Sourcing vintage Skyline utensils for my thrifty 1950s kitchen makeover

I've recently been renovating the kitchen of my 1950s home, adding colour & vintage design to recreate how it would have looked when the house was first built. Here's what I discovered when I searched for iconic Skyline utensils...

If you’ve visited my blog over the past year, you might have noticed that I’ve been giving the kitchen of my 1950s home a makeover. I’ve been trying to add colour and vintage design icons to the space to create an authentic kitchen, just how it would have looked when the house was first built. As such, I’ve been sourcing original items, such as patterned Pyrex and a garish floral melamine table, and my most recent purchase added to my collection of Skyline utensils.

If you want to create a retro style kitchen, luckily it IS still possible to buy original utensils from the mid-century era. Many kitchen tools were made in stainless steel, which have easily stood the test of time and survived to this day. Plus, you can find them secondhand at great prices in charity shops – which is where I got latest Skyline fork back in January.

The handle was a little worse for wear so I decided to spray paint it to add a pop of colour – and I went the whole hog with neon pink! It turns out that it’s really easy to revamp old Skyline utensils as you can unscrew the handle. This makes it easy to prime and paint them in any colours you like to coordinate with your vintage kitchen.

The oldest utensils in my Skyline collection belonged to my husband’s grandparents, and we’ve had them for many years now. The handles of these have been taken back to the bare wood and I’m in two minds about whether I want to paint them or keep them as they are. What do you think?

I had the pleasure of researching Skyline and writing about these iconic utensils for Reclaim magazine this month. I’ve shared the background history of the company and their products, as well as the details you can look out for to identify an original piece. If you want to read the full article you can order Issue 49 online and it’ll be delivered to your door.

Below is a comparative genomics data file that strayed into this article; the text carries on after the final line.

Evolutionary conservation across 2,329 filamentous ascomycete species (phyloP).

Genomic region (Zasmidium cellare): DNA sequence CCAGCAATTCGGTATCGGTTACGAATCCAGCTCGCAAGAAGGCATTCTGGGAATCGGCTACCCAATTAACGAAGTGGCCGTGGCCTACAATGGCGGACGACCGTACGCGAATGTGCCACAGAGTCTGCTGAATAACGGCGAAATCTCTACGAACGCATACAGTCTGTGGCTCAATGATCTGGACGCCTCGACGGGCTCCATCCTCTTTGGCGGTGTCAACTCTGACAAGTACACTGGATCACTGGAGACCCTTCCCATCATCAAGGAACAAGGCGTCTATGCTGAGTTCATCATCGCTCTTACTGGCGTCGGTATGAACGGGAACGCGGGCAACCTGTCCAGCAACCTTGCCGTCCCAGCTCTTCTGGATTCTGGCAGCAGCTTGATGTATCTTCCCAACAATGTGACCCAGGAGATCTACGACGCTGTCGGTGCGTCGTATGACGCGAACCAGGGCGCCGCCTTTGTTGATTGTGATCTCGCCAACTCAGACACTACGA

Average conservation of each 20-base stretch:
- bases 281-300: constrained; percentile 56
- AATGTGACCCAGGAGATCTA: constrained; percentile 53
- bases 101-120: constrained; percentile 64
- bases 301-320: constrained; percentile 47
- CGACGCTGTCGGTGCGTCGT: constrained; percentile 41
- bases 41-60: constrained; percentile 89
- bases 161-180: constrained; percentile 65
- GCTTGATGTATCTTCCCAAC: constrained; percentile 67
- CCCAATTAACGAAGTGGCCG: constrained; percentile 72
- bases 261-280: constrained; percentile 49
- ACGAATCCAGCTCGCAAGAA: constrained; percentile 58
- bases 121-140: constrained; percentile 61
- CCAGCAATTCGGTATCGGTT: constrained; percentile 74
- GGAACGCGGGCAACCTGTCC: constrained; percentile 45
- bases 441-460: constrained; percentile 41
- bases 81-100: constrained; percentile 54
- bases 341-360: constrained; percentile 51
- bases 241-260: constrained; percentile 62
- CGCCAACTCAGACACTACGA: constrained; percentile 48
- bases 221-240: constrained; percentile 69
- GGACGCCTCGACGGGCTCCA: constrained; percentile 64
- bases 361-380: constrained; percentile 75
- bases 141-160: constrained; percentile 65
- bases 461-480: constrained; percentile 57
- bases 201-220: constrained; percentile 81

While I was writing about the history of the company I also discovered the work of artist Stef Hume from Red Dragon Signs, who has framed up an original boxed set of Skyline utensils in acrylic and has turned it a work of art. I saw this on display at Vintage Mischief in Beccles, who kindly provided this image of the artwork.

Do you have any favourite vintage pieces in your kitchen? I’d love to hear about the hand-me-downs you’ve inherited or any retro finds you’ve scooped from secondhand shops so please leave me a comment below 🙂

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Cassie Fairy
Cassie is a freelance writer with a Masters degree in Lifestyle Promotion Studies and is trained in Personal Money Management. She loves to 'get the look for less' so regularly shares thrifty-living advice, DIY interior design ideas and low-cost recipes on her blog.

10 Responses

  1. Hi Jane, wow that sounds like an amazing set and I completely agree, it would be great to find someone who would love that style for a vintage kitchen – good luck with it! 🙂

  2. Got a lovely boxed of unused red and cream utensils, set of 7 utensils and wall hanger, inherited them, don’t know what to do with them. It’s a shame just to use them as someone with a vintage themed kitchen would probably love them. Any ideas?

  3. The Skyline MIRACLE peeler was my mom’s, possibly my grandmother’s before that.

  4. I have a Skyline MIRACLE. MADE IN ENGLAND PATENTED CANADA 1943 potato peeler. The best peeler ever.

  5. Thank you for this information, I have a lovely set but some of them haven’t withstood being washed and the paint has worn away. I’ll have a go at re-painting them!

  6. I have only the Skyline spoon left and it’s very special to me because of the connection to my Dad. The other pieces went missing over the years and I would dearly love to find the complete set.

  7. Hi Kim, great find! That’s one of my favourite spoons because it’s just so useful! It should have measurements on it for 2 tablespoons, 1 tablespoon, 2 teaspoons and 1 teaspoon – so you only need this one spoon for all kitchen uses 🙂

  8. I would like to know about the spoon with the measurements on it and the small groove for pouring? I just found one that I purchased at a yard sale

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